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“The most dynamic winemaker [in Gattinara] is Rosanna Antoniolo with markedly improved single-vineyard wines…Rosanna Antoniolo is a driving force behind the recovery in Gattinara…” — Burton Anderson, The Wine Atlas of Italy

“Antoniolo’s bottles contain the best of Northern Piedmont’s heritage. Hard-boned and only apparently lean, they can survive the decades while making all their greatness immediately obvious.” – Gambero Rosso

Antoniolo was established in 1948 and was the first producer to bottle cru wines in the small DOCG of Gattinara. Located in the Alpine foothills, it is well over an hour’s drive north of Barolo and Barbaresco. The Antoniolo family owns over 14 hectares of vineyards in five plots, and brother and sister team Alberto and Lorella Antoniolo now supervise every stage of winemaking under the watchful eye of their pioneering mother, Rosanna.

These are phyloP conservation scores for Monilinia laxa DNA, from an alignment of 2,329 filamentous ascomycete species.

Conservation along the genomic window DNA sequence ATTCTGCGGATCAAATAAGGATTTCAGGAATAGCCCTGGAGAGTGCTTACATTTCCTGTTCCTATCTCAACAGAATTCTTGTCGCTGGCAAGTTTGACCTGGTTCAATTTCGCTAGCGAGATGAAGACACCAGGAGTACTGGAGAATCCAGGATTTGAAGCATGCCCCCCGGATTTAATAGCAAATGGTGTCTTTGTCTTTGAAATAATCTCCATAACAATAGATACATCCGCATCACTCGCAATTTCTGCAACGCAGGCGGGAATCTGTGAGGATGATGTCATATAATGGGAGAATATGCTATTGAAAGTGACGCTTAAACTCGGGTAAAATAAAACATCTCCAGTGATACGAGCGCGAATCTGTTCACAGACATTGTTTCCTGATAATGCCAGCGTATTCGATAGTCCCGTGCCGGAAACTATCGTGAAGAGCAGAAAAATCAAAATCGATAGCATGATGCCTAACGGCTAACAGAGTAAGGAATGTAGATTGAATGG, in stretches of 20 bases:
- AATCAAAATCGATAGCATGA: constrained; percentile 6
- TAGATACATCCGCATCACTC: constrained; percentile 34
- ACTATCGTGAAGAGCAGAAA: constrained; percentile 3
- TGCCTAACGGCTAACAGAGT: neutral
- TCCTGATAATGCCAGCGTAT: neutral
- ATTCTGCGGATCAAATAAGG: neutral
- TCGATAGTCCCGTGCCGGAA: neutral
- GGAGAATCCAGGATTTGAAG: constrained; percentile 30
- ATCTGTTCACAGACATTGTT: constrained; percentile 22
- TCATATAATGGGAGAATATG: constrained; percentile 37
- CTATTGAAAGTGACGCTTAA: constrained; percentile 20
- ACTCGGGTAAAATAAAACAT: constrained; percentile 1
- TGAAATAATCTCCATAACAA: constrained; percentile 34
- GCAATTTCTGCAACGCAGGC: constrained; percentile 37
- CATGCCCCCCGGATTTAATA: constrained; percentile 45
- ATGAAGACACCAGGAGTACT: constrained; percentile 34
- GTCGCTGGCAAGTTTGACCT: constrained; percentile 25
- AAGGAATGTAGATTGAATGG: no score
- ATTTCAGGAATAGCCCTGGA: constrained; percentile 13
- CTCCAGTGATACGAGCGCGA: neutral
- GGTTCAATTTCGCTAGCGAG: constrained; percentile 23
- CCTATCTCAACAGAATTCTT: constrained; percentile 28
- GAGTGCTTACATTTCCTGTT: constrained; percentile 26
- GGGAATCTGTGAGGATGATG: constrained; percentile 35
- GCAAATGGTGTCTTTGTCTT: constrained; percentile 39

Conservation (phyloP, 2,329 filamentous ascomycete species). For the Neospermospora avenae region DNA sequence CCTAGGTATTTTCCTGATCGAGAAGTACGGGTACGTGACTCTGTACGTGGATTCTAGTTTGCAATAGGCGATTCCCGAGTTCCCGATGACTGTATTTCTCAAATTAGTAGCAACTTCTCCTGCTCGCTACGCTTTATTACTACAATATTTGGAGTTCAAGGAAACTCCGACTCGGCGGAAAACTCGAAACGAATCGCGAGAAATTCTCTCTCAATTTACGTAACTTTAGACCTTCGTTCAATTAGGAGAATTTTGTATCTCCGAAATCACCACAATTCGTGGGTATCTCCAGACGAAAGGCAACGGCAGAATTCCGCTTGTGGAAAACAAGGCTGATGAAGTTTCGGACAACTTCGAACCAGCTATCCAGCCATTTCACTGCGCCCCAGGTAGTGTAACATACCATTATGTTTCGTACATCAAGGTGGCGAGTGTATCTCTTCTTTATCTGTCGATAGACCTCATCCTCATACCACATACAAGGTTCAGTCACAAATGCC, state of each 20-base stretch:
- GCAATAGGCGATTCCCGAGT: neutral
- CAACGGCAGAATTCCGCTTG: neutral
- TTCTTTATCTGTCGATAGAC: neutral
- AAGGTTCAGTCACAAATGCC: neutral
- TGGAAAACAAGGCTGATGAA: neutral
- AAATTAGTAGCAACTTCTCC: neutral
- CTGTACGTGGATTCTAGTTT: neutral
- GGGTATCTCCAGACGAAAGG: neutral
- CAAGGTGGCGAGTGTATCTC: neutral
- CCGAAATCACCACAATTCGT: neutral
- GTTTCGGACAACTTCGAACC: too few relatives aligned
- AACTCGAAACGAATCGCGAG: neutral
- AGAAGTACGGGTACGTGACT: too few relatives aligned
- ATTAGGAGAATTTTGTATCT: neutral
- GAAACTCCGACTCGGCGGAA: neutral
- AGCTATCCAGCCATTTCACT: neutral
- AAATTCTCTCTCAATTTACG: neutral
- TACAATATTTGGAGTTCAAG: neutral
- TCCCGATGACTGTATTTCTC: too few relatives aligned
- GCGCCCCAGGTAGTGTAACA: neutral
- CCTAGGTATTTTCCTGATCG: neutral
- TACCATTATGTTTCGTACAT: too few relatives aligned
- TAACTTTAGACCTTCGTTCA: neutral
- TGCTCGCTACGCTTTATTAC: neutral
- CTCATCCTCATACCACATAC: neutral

The Osso San Grato, San Francesco and Castelle vineyards yield selections and the standard Gattinara while Nebbiolo Juvenia and the Bricco Lorella rose come from the Borelle and Valferana vineyards. The “Osso” yields an imposing wine with structure and longevity, while “San Francesco” is the most delicate of the trio. Partly barrique-aged “Castelle” is a forward wine with ripe, pleasing fruit and rose petal aromas. Aging requirements are the same as those for the Barolo DOCG (three years, at least two in wood.)  These wines are an excellent lower-priced, off-the-beaten alternative to Barolo or Barbaresco.

Vineyard Management: Integrated insect and disease control has been followed since 1995. No systemic plant protection products (products which act by systemic transport – through the sap of the plant) are used. Prevalence of sulphur and copper base products. No chemical fertilizers and no products against botrytis are used. Natural cover crops (grass cover) are left on the rows between the vines. After many years of these practices the vines (80% of the vines are over 30 years old) are much more resistant and are “balanced”. Very low doses of SO2 used in the wines.

Farming Practice:
Practicing Organic